1043 Beate, provisional designation 1925 HB, is a stony asteroid from the outer region of the asteroid belt, approximately 32 kilometers in diameter. It was discovered by German astronomer Karl Reinmuth at the Heidelberg-Königstuhl State Observatory on 22 April 1925.[12] Any reference of its name to a person is unknown.[2]

1043 Beate
Discovery [1]
Discovered byK. Reinmuth
Discovery siteHeidelberg Obs.
Discovery date22 April 1925
MPC designation(1043) Beate
Named after
1925 HB
main-belt · (outer)[3]
Orbital characteristics[1]
Epoch 4 September 2017 (JD 2458000.5)
Uncertainty parameter 0
Observation arc92.20 yr (33,677 days)
Aphelion3.2214 AU
Perihelion2.9717 AU
3.0966 AU
5.45 yr (1,990 days)
0° 10m 51.24s / day
Physical characteristics
Dimensions31.60±1.3 km[4]
31.85 km (derived)[3]
31.986±0.075 km[5]
33.97±0.43 km[6]
34.08±1.11 km[7]
40.952±0.967 km[8]
14.6±0.1 h[9]
44.3±0.1 h[10][a]
0.2517 (derived)[3]
Tholen = S[1] · S[3]
B–V = 0.900[1]
U–B = 0.455[1]
9.50[7] · 9.6[1][3] · 9.79[4][6][8] · 9.90±0.21[11]

Orbit and classificationEdit

Beate orbits the Sun in the outer main-belt at a distance of 3.0–3.2 AU once every 5 years and 5 months (1,990 days). Its orbit has an eccentricity of 0.04 and an inclination of 9° with respect to the ecliptic.[1] The asteroid's observation arc begins at the discovering observatory in May 1925, 3 weeks after its official discovery observation.[12]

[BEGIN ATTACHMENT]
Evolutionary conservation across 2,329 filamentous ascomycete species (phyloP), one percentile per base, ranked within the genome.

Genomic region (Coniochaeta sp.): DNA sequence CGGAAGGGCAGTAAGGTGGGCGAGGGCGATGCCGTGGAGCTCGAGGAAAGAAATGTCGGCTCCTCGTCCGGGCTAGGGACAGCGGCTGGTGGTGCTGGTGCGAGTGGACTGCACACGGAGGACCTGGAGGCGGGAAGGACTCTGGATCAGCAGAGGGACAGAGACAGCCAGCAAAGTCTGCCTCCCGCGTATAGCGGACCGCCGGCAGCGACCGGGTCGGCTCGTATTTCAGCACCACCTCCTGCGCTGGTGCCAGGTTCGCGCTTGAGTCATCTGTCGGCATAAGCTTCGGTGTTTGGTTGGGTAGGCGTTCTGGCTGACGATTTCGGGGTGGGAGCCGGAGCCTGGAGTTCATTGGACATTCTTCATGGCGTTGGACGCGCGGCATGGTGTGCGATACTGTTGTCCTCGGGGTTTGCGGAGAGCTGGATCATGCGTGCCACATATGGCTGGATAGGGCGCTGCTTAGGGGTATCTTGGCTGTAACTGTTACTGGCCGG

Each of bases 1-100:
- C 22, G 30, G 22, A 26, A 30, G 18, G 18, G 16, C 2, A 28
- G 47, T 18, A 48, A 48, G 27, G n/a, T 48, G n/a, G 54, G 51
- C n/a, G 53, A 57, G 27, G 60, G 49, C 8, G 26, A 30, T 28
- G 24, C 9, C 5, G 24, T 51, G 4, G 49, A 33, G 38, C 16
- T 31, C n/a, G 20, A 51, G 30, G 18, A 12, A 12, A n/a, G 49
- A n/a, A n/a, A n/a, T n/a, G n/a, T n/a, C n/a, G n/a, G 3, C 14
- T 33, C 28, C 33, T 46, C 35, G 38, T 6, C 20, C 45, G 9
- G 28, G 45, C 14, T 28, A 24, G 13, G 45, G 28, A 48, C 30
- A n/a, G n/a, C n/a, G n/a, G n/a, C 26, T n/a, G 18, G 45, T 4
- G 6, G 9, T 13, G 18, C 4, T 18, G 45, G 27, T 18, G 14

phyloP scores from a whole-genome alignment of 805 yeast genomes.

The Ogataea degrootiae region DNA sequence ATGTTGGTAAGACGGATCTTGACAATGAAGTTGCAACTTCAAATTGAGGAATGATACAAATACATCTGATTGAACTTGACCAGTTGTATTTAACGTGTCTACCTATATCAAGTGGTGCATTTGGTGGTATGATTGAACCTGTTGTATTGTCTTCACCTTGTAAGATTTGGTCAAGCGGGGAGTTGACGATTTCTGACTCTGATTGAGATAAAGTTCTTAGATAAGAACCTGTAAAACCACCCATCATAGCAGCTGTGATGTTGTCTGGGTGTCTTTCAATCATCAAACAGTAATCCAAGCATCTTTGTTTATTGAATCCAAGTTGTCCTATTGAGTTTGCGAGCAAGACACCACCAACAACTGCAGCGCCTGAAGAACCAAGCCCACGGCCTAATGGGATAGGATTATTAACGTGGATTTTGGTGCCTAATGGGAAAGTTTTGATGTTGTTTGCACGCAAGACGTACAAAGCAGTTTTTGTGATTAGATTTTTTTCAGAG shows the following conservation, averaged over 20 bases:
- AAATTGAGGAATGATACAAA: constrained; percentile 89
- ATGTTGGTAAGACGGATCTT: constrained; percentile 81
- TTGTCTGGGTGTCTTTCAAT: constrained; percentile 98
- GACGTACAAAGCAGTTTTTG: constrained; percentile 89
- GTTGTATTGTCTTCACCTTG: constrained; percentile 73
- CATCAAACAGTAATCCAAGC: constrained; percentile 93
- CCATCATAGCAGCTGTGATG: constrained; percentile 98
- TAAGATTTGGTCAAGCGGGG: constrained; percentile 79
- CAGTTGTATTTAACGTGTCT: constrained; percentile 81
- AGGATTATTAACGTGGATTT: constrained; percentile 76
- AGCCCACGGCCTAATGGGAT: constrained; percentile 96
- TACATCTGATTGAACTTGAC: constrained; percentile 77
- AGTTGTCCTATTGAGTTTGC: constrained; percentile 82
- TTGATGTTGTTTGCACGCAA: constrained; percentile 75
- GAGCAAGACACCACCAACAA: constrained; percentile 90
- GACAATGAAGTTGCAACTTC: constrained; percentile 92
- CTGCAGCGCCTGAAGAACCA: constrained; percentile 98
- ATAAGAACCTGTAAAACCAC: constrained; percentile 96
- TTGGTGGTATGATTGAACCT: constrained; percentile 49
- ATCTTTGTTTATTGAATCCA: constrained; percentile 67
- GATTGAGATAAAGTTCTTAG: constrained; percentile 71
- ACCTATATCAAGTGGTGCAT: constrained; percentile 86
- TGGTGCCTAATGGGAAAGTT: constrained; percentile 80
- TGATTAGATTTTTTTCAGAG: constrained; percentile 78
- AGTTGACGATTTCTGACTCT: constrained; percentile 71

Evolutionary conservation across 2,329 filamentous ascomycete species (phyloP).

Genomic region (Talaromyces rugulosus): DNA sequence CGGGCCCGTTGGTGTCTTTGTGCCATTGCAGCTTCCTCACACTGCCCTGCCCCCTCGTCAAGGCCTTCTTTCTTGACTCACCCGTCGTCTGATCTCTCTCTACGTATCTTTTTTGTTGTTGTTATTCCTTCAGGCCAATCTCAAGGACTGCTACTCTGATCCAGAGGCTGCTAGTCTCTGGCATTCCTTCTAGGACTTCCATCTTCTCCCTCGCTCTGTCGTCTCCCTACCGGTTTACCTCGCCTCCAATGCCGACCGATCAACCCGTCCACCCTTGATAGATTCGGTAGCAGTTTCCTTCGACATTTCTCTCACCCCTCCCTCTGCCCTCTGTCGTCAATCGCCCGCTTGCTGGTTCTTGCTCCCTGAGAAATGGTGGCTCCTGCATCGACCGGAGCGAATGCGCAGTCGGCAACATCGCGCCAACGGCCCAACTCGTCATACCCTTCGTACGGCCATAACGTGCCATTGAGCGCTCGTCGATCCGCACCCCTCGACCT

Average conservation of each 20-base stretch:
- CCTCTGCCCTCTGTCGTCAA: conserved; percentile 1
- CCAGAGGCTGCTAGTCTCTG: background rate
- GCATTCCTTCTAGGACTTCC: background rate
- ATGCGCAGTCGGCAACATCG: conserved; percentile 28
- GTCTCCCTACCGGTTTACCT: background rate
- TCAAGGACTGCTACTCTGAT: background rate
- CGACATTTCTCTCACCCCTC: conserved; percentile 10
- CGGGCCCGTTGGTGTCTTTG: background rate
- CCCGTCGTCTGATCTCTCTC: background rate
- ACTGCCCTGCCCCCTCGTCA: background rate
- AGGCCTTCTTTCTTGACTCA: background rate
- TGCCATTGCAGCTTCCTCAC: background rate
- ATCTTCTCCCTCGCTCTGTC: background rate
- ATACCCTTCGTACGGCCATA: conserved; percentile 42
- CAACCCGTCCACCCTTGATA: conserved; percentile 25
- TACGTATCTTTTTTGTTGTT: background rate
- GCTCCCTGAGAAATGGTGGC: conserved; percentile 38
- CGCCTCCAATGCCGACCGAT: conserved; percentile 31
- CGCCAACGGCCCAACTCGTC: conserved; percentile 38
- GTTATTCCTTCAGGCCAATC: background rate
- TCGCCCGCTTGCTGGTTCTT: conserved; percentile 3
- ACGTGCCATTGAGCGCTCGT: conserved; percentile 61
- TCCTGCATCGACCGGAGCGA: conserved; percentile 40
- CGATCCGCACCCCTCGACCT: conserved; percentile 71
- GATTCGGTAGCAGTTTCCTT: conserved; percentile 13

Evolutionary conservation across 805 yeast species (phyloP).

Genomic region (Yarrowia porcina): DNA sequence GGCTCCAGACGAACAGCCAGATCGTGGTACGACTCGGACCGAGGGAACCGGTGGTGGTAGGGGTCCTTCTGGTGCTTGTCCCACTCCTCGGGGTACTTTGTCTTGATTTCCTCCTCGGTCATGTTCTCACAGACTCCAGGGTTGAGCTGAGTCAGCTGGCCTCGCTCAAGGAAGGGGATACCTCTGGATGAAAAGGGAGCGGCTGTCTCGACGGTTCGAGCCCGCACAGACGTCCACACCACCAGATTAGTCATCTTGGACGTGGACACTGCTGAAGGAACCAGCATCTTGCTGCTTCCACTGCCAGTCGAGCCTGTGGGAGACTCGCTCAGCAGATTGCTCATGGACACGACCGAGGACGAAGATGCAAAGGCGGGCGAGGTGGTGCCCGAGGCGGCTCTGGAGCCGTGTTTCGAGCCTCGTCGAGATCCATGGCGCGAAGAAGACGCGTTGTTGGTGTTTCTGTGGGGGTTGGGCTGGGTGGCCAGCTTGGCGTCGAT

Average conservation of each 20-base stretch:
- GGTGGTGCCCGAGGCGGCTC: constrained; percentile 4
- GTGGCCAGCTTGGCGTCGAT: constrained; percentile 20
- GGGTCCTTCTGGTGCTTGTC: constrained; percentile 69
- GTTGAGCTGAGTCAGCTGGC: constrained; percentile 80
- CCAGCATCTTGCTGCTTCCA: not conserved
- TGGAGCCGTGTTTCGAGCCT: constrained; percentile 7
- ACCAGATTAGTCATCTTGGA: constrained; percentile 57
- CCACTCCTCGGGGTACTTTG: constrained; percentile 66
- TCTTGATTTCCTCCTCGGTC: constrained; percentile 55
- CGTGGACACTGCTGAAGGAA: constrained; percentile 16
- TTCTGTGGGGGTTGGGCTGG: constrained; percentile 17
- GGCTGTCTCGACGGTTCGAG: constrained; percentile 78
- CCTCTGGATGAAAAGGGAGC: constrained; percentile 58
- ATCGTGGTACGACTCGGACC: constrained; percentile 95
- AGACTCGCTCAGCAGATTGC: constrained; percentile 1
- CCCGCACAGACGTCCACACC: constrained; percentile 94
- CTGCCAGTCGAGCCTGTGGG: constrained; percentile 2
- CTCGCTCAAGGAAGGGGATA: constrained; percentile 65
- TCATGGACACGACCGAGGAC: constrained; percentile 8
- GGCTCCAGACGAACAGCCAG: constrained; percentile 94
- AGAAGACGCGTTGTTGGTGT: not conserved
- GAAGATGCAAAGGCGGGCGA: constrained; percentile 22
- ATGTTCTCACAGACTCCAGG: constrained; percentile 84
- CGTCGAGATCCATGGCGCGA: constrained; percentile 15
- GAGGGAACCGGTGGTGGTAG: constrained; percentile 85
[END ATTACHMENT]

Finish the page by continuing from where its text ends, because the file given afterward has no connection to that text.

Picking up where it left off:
Physical characteristicsEdit

In the Tholen classification, Beate is a common S-type asteroid.[1]

Rotation periodEdit

In April 2006, a rotational lightcurve of Beate was obtained from photometric observations by American astronomer Brian Warner at his Palmer Divide Observatory (716) in Colorado. It gave a longer-than average rotation period of 44.3±0.1 hours with a brightness variation of 0.47 magnitude (U=2+).[10][a]

Diameter and albedoEdit

According to the surveys carried out by the Infrared Astronomical Satellite IRAS, the Japanese Akari satellite, and NASA's Wide-field Infrared Survey Explorer with its subsequent NEOWISE mission, Beate measures between 31.6 and 41.0 kilometers in diameter and its surface has an albedo between 0.128 and 0.241.[4][5][6][7][8] The Collaborative Asteroid Lightcurve Link derives an albedo of 0.2517 and a diameter of 31.85 kilometers with an absolute magnitude of 9.6.[3]


For this minor planet, any reference of its name to a person or occurrence is unknown.[2]

Unknown meaningEdit

Among the many thousands of named minor planets, Beate is one of 120 asteroids, for which no official naming citation has been published. All of these low-numbered asteroids have numbers between 164 Eva and 1514 Ricouxa and were discovered between 1876 and the 1930s, predominantly by astronomers Auguste Charlois, Johann Palisa, Max Wolf and Karl Reinmuth (also see category).[13]


  1. ^ a b Lightcurve plot of 1043 Beate, Palmer Divide Observatory, Brian D. Warner (2006)


  1. ^ a b c d e f g h "JPL Small-Body Database Browser: 1043 Beate (1925 HB)" (2017-07-05 last obs.). Jet Propulsion Laboratory. Retrieved 26 July 2017.